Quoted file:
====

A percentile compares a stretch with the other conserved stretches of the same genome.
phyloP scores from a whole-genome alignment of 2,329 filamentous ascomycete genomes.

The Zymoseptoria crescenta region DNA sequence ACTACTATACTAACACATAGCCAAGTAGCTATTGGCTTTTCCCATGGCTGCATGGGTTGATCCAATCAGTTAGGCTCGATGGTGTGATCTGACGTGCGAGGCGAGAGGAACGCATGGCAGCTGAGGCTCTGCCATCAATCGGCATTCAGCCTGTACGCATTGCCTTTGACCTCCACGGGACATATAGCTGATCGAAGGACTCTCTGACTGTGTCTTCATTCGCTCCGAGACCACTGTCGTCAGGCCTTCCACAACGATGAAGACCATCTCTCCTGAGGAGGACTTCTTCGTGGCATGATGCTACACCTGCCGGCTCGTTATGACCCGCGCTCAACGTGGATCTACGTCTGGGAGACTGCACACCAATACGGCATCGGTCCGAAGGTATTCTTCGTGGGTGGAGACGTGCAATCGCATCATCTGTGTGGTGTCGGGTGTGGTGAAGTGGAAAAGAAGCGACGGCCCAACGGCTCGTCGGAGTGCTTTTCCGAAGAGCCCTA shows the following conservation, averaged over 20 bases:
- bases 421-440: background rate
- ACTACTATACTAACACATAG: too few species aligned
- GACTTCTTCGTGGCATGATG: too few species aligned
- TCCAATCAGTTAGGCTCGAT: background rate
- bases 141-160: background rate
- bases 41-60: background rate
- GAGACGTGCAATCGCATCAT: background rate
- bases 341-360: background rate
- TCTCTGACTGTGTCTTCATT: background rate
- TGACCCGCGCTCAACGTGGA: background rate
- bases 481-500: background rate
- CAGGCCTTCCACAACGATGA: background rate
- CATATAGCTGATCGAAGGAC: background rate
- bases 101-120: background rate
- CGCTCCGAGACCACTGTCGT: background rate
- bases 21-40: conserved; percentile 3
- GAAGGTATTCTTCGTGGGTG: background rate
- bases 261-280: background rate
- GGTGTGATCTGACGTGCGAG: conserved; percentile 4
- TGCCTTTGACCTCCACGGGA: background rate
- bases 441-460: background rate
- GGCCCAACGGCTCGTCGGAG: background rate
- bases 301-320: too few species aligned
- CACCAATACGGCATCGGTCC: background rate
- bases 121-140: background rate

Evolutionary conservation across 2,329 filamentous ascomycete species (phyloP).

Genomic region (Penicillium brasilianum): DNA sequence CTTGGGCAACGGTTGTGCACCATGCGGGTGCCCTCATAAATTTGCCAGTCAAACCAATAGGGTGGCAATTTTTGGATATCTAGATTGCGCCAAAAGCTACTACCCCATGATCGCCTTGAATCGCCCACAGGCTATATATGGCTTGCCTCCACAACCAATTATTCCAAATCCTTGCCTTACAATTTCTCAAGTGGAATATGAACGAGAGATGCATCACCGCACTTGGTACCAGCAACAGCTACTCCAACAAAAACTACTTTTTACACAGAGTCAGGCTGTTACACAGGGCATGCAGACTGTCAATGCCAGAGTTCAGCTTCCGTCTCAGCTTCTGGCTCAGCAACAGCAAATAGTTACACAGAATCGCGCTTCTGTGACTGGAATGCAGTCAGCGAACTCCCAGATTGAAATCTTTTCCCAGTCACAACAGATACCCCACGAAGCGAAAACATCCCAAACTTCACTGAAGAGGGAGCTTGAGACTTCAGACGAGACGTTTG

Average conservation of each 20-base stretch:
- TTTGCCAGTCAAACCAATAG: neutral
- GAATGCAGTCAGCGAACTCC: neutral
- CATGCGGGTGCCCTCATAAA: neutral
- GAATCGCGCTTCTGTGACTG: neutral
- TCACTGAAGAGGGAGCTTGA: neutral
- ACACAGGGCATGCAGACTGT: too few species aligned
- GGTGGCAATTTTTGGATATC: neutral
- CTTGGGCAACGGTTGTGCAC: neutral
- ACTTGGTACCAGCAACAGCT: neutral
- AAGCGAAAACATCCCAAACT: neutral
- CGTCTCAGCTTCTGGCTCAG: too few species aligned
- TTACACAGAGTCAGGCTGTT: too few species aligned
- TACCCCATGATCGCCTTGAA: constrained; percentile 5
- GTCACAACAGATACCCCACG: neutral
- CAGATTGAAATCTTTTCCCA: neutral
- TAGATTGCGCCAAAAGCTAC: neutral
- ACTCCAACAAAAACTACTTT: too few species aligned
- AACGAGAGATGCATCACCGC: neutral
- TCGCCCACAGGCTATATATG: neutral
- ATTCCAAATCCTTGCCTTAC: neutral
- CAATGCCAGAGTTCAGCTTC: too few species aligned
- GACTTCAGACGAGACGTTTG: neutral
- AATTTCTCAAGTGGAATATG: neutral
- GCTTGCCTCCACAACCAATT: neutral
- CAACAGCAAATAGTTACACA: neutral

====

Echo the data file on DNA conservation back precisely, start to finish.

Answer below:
A percentile compares a stretch with the other conserved stretches of the same genome.
phyloP scores from a whole-genome alignment of 2,329 filamentous ascomycete genomes.

The Zymoseptoria crescenta region DNA sequence ACTACTATACTAACACATAGCCAAGTAGCTATTGGCTTTTCCCATGGCTGCATGGGTTGATCCAATCAGTTAGGCTCGATGGTGTGATCTGACGTGCGAGGCGAGAGGAACGCATGGCAGCTGAGGCTCTGCCATCAATCGGCATTCAGCCTGTACGCATTGCCTTTGACCTCCACGGGACATATAGCTGATCGAAGGACTCTCTGACTGTGTCTTCATTCGCTCCGAGACCACTGTCGTCAGGCCTTCCACAACGATGAAGACCATCTCTCCTGAGGAGGACTTCTTCGTGGCATGATGCTACACCTGCCGGCTCGTTATGACCCGCGCTCAACGTGGATCTACGTCTGGGAGACTGCACACCAATACGGCATCGGTCCGAAGGTATTCTTCGTGGGTGGAGACGTGCAATCGCATCATCTGTGTGGTGTCGGGTGTGGTGAAGTGGAAAAGAAGCGACGGCCCAACGGCTCGTCGGAGTGCTTTTCCGAAGAGCCCTA shows the following conservation, averaged over 20 bases:
- bases 421-440: background rate
- ACTACTATACTAACACATAG: too few species aligned
- GACTTCTTCGTGGCATGATG: too few species aligned
- TCCAATCAGTTAGGCTCGAT: background rate
- bases 141-160: background rate
- bases 41-60: background rate
- GAGACGTGCAATCGCATCAT: background rate
- bases 341-360: background rate
- TCTCTGACTGTGTCTTCATT: background rate
- TGACCCGCGCTCAACGTGGA: background rate
- bases 481-500: background rate
- CAGGCCTTCCACAACGATGA: background rate
- CATATAGCTGATCGAAGGAC: background rate
- bases 101-120: background rate
- CGCTCCGAGACCACTGTCGT: background rate
- bases 21-40: conserved; percentile 3
- GAAGGTATTCTTCGTGGGTG: background rate
- bases 261-280: background rate
- GGTGTGATCTGACGTGCGAG: conserved; percentile 4
- TGCCTTTGACCTCCACGGGA: background rate
- bases 441-460: background rate
- GGCCCAACGGCTCGTCGGAG: background rate
- bases 301-320: too few species aligned
- CACCAATACGGCATCGGTCC: background rate
- bases 121-140: background rate

Evolutionary conservation across 2,329 filamentous ascomycete species (phyloP).

Genomic region (Penicillium brasilianum): DNA sequence CTTGGGCAACGGTTGTGCACCATGCGGGTGCCCTCATAAATTTGCCAGTCAAACCAATAGGGTGGCAATTTTTGGATATCTAGATTGCGCCAAAAGCTACTACCCCATGATCGCCTTGAATCGCCCACAGGCTATATATGGCTTGCCTCCACAACCAATTATTCCAAATCCTTGCCTTACAATTTCTCAAGTGGAATATGAACGAGAGATGCATCACCGCACTTGGTACCAGCAACAGCTACTCCAACAAAAACTACTTTTTACACAGAGTCAGGCTGTTACACAGGGCATGCAGACTGTCAATGCCAGAGTTCAGCTTCCGTCTCAGCTTCTGGCTCAGCAACAGCAAATAGTTACACAGAATCGCGCTTCTGTGACTGGAATGCAGTCAGCGAACTCCCAGATTGAAATCTTTTCCCAGTCACAACAGATACCCCACGAAGCGAAAACATCCCAAACTTCACTGAAGAGGGAGCTTGAGACTTCAGACGAGACGTTTG

Average conservation of each 20-base stretch:
- TTTGCCAGTCAAACCAATAG: neutral
- GAATGCAGTCAGCGAACTCC: neutral
- CATGCGGGTGCCCTCATAAA: neutral
- GAATCGCGCTTCTGTGACTG: neutral
- TCACTGAAGAGGGAGCTTGA: neutral
- ACACAGGGCATGCAGACTGT: too few species aligned
- GGTGGCAATTTTTGGATATC: neutral
- CTTGGGCAACGGTTGTGCAC: neutral
- ACTTGGTACCAGCAACAGCT: neutral
- AAGCGAAAACATCCCAAACT: neutral
- CGTCTCAGCTTCTGGCTCAG: too few species aligned
- TTACACAGAGTCAGGCTGTT: too few species aligned
- TACCCCATGATCGCCTTGAA: constrained; percentile 5
- GTCACAACAGATACCCCACG: neutral
- CAGATTGAAATCTTTTCCCA: neutral
- TAGATTGCGCCAAAAGCTAC: neutral
- ACTCCAACAAAAACTACTTT: too few species aligned
- AACGAGAGATGCATCACCGC: neutral
- TCGCCCACAGGCTATATATG: neutral
- ATTCCAAATCCTTGCCTTAC: neutral
- CAATGCCAGAGTTCAGCTTC: too few species aligned
- GACTTCAGACGAGACGTTTG: neutral
- AATTTCTCAAGTGGAATATG: neutral
- GCTTGCCTCCACAACCAATT: neutral
- CAACAGCAAATAGTTACACA: neutral